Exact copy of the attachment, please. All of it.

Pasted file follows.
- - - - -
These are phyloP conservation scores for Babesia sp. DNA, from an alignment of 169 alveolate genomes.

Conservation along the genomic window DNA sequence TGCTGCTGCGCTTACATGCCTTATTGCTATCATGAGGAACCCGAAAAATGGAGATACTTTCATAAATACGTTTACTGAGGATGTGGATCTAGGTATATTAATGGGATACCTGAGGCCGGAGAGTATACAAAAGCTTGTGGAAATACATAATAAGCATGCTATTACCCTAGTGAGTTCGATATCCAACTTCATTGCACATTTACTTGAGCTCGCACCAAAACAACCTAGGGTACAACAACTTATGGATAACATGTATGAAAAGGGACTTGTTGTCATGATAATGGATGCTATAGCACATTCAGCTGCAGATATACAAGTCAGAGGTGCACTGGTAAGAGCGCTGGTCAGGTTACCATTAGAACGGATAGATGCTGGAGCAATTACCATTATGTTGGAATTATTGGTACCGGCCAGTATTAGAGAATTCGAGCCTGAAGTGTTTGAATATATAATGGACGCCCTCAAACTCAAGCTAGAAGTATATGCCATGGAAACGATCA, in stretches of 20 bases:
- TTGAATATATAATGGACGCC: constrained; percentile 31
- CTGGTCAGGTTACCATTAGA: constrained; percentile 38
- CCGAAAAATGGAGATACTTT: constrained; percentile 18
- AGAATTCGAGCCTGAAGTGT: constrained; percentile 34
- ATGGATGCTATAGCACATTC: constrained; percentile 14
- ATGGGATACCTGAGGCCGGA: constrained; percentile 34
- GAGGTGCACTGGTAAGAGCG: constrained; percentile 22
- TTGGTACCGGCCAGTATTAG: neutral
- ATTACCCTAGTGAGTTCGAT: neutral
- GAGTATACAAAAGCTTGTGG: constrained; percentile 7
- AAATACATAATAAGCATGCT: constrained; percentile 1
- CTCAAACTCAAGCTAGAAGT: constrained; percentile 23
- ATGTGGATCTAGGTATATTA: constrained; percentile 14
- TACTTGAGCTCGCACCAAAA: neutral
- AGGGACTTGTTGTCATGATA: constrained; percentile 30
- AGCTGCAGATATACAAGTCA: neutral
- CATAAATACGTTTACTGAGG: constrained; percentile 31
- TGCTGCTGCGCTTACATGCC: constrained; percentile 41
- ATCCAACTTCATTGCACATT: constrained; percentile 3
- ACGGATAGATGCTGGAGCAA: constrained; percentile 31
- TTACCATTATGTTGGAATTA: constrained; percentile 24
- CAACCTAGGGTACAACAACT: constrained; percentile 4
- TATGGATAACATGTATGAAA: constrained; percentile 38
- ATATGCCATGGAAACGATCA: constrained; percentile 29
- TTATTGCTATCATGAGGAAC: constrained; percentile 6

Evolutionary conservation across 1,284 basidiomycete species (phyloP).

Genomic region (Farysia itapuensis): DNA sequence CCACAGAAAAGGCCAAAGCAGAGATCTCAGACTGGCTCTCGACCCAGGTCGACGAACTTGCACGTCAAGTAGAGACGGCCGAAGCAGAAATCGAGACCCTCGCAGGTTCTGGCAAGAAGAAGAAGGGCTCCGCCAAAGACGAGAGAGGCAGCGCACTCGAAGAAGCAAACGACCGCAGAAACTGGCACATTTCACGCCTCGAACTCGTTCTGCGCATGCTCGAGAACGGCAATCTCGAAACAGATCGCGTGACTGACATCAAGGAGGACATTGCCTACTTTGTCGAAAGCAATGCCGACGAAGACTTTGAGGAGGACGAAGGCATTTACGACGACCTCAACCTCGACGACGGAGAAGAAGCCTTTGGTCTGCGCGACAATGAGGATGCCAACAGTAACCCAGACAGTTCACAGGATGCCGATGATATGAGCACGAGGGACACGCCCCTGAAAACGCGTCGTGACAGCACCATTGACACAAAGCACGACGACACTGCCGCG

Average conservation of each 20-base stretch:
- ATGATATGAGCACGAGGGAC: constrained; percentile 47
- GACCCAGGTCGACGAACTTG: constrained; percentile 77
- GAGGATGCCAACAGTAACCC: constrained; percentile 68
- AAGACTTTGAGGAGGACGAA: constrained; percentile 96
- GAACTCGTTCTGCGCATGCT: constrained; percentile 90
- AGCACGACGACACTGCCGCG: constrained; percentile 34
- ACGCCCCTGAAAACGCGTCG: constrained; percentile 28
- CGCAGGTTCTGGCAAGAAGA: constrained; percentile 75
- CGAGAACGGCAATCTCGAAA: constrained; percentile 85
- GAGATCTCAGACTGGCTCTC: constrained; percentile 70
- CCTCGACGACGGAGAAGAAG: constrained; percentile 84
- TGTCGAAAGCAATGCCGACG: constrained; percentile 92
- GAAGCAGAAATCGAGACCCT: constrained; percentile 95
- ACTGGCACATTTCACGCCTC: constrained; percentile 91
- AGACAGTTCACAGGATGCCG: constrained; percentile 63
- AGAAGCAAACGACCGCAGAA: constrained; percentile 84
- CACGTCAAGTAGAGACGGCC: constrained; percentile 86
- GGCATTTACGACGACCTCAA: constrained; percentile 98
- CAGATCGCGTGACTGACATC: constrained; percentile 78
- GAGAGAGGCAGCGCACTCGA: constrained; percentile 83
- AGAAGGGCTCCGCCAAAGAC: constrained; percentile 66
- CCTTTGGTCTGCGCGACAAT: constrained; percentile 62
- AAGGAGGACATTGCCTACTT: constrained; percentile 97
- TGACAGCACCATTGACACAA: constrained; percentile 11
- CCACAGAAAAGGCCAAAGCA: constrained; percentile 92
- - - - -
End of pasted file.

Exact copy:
These are phyloP conservation scores for Babesia sp. DNA, from an alignment of 169 alveolate genomes.

Conservation along the genomic window DNA sequence TGCTGCTGCGCTTACATGCCTTATTGCTATCATGAGGAACCCGAAAAATGGAGATACTTTCATAAATACGTTTACTGAGGATGTGGATCTAGGTATATTAATGGGATACCTGAGGCCGGAGAGTATACAAAAGCTTGTGGAAATACATAATAAGCATGCTATTACCCTAGTGAGTTCGATATCCAACTTCATTGCACATTTACTTGAGCTCGCACCAAAACAACCTAGGGTACAACAACTTATGGATAACATGTATGAAAAGGGACTTGTTGTCATGATAATGGATGCTATAGCACATTCAGCTGCAGATATACAAGTCAGAGGTGCACTGGTAAGAGCGCTGGTCAGGTTACCATTAGAACGGATAGATGCTGGAGCAATTACCATTATGTTGGAATTATTGGTACCGGCCAGTATTAGAGAATTCGAGCCTGAAGTGTTTGAATATATAATGGACGCCCTCAAACTCAAGCTAGAAGTATATGCCATGGAAACGATCA, in stretches of 20 bases:
- TTGAATATATAATGGACGCC: constrained; percentile 31
- CTGGTCAGGTTACCATTAGA: constrained; percentile 38
- CCGAAAAATGGAGATACTTT: constrained; percentile 18
- AGAATTCGAGCCTGAAGTGT: constrained; percentile 34
- ATGGATGCTATAGCACATTC: constrained; percentile 14
- ATGGGATACCTGAGGCCGGA: constrained; percentile 34
- GAGGTGCACTGGTAAGAGCG: constrained; percentile 22
- TTGGTACCGGCCAGTATTAG: neutral
- ATTACCCTAGTGAGTTCGAT: neutral
- GAGTATACAAAAGCTTGTGG: constrained; percentile 7
- AAATACATAATAAGCATGCT: constrained; percentile 1
- CTCAAACTCAAGCTAGAAGT: constrained; percentile 23
- ATGTGGATCTAGGTATATTA: constrained; percentile 14
- TACTTGAGCTCGCACCAAAA: neutral
- AGGGACTTGTTGTCATGATA: constrained; percentile 30
- AGCTGCAGATATACAAGTCA: neutral
- CATAAATACGTTTACTGAGG: constrained; percentile 31
- TGCTGCTGCGCTTACATGCC: constrained; percentile 41
- ATCCAACTTCATTGCACATT: constrained; percentile 3
- ACGGATAGATGCTGGAGCAA: constrained; percentile 31
- TTACCATTATGTTGGAATTA: constrained; percentile 24
- CAACCTAGGGTACAACAACT: constrained; percentile 4
- TATGGATAACATGTATGAAA: constrained; percentile 38
- ATATGCCATGGAAACGATCA: constrained; percentile 29
- TTATTGCTATCATGAGGAAC: constrained; percentile 6

Evolutionary conservation across 1,284 basidiomycete species (phyloP).

Genomic region (Farysia itapuensis): DNA sequence CCACAGAAAAGGCCAAAGCAGAGATCTCAGACTGGCTCTCGACCCAGGTCGACGAACTTGCACGTCAAGTAGAGACGGCCGAAGCAGAAATCGAGACCCTCGCAGGTTCTGGCAAGAAGAAGAAGGGCTCCGCCAAAGACGAGAGAGGCAGCGCACTCGAAGAAGCAAACGACCGCAGAAACTGGCACATTTCACGCCTCGAACTCGTTCTGCGCATGCTCGAGAACGGCAATCTCGAAACAGATCGCGTGACTGACATCAAGGAGGACATTGCCTACTTTGTCGAAAGCAATGCCGACGAAGACTTTGAGGAGGACGAAGGCATTTACGACGACCTCAACCTCGACGACGGAGAAGAAGCCTTTGGTCTGCGCGACAATGAGGATGCCAACAGTAACCCAGACAGTTCACAGGATGCCGATGATATGAGCACGAGGGACACGCCCCTGAAAACGCGTCGTGACAGCACCATTGACACAAAGCACGACGACACTGCCGCG

Average conservation of each 20-base stretch:
- ATGATATGAGCACGAGGGAC: constrained; percentile 47
- GACCCAGGTCGACGAACTTG: constrained; percentile 77
- GAGGATGCCAACAGTAACCC: constrained; percentile 68
- AAGACTTTGAGGAGGACGAA: constrained; percentile 96
- GAACTCGTTCTGCGCATGCT: constrained; percentile 90
- AGCACGACGACACTGCCGCG: constrained; percentile 34
- ACGCCCCTGAAAACGCGTCG: constrained; percentile 28
- CGCAGGTTCTGGCAAGAAGA: constrained; percentile 75
- CGAGAACGGCAATCTCGAAA: constrained; percentile 85
- GAGATCTCAGACTGGCTCTC: constrained; percentile 70
- CCTCGACGACGGAGAAGAAG: constrained; percentile 84
- TGTCGAAAGCAATGCCGACG: constrained; percentile 92
- GAAGCAGAAATCGAGACCCT: constrained; percentile 95
- ACTGGCACATTTCACGCCTC: constrained; percentile 91
- AGACAGTTCACAGGATGCCG: constrained; percentile 63
- AGAAGCAAACGACCGCAGAA: constrained; percentile 84
- CACGTCAAGTAGAGACGGCC: constrained; percentile 86
- GGCATTTACGACGACCTCAA: constrained; percentile 98
- CAGATCGCGTGACTGACATC: constrained; percentile 78
- GAGAGAGGCAGCGCACTCGA: constrained; percentile 83
- AGAAGGGCTCCGCCAAAGAC: constrained; percentile 66
- CCTTTGGTCTGCGCGACAAT: constrained; percentile 62
- AAGGAGGACATTGCCTACTT: constrained; percentile 97
- TGACAGCACCATTGACACAA: constrained; percentile 11
- CCACAGAAAAGGCCAAAGCA: constrained; percentile 92